November 11, 2022 | 12:00am
MANILA, Philippines — Justice Secretary Jesus Crispin Remulla is leaving for Geneva today to present the Philippine government’s human rights efforts before the United Nations Human Rights Council.
The Philippines’ human rights record will be examined by the UNHRC’s Universal Periodic Review (UPR) Working Group for the fourth time on Monday.
In his radio program, Remulla yesterday said that he has a lot of reports to present, including the nine new cases of alleged “abuse of power” of some law enforcers involved in the illegal drug campaign during the administration of former president Rodrigo Duterte.
“The cases are moving. We’re identifying them one by one,” Remulla said, referring to cases handled by the National Bureau of Investigation, which is an attached agency of his department.
Asked if the cases were related to the extrajudicial killings, Remulla responded in the affirmative, but clarified that they call it “abuse of power” or “abuse of authority” and “other wrong things that were done” in the country’s so-called war on drugs.
“Abuse of power is not state policy. We have to tell them that,” he added.
In a two-page statement, Remulla said that he will lead the Philippine government delegation that will participate in the fourth cycle of the UPR of the Philippines.
The Philippines is one of the states to be reviewed by the UPR Working Group during its session taking place from Nov. 7 to 18 in Geneva, Switzerland, which marks the beginning of the UPR fourth cycle, the UNHRC said.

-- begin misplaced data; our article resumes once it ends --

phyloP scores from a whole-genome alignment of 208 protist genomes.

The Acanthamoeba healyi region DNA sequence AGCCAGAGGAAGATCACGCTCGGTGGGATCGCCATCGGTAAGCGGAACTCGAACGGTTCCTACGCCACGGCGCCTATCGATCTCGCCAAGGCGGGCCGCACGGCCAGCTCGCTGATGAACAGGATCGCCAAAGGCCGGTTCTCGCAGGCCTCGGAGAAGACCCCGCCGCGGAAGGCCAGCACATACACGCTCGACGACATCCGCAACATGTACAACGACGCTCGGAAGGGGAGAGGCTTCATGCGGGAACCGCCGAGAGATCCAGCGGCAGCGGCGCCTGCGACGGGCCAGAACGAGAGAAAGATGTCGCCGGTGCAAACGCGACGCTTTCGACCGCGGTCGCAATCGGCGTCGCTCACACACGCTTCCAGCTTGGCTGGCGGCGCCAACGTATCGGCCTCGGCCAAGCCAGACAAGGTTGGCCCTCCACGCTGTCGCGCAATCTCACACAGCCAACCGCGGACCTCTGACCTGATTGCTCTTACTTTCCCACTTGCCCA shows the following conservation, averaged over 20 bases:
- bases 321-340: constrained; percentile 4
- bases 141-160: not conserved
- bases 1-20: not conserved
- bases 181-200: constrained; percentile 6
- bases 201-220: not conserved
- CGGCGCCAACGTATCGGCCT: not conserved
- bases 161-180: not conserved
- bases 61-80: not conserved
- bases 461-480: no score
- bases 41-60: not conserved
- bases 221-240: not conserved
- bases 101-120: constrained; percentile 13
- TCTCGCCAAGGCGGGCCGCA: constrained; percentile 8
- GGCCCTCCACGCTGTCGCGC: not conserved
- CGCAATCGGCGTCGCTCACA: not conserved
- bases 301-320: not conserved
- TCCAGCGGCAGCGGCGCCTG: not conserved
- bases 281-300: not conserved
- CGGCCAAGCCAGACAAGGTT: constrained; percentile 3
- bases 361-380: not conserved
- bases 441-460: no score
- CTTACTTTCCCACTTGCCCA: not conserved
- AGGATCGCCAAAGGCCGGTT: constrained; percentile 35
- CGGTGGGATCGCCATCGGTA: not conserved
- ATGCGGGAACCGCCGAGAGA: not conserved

The country’s first, second and third UPR reviews took place in April 2008, May 2012 and May 2017, respectively.
The reviews are based on the following documents: the national report – information provided by the state under review; information contained in the reports of independent human rights experts and groups, known as the Special Procedures, human rights treaty bodies, and other UN entities; and information provided by other stakeholders including national human rights institutions, regional organizations and civil society groups.
The UPR is a unique process which involves a periodic review of the human rights records of all 193 UN member states. Since its first meeting was held in April 2008, all 193 UN member states have been reviewed thrice within the first, second and third UPR cycles.
During the fourth UPR cycle, states are again expected to spell out steps they have taken to implement recommendations posed during their previous reviews which they committed to follow-up on and to highlight recent human rights developments in the country.
The three country representatives serving as rapporteurs (“troika”) for the review of the Philippines are Marshall Islands, Namibia and Poland.
The Philippines reaffirmed the value of the UPR process in the run-up to the Philippines’ fourth cycle review.
Philippine permanent representative to the UN in Geneva Evan Garcia underscored that the UPR is a vehicle for constructive discussions among states focused on finding solutions to gaps in human rights promotion and protection – both in terms of domestic standard-setting and actual implementation of international human rights obligations. – Robertzon Ramirez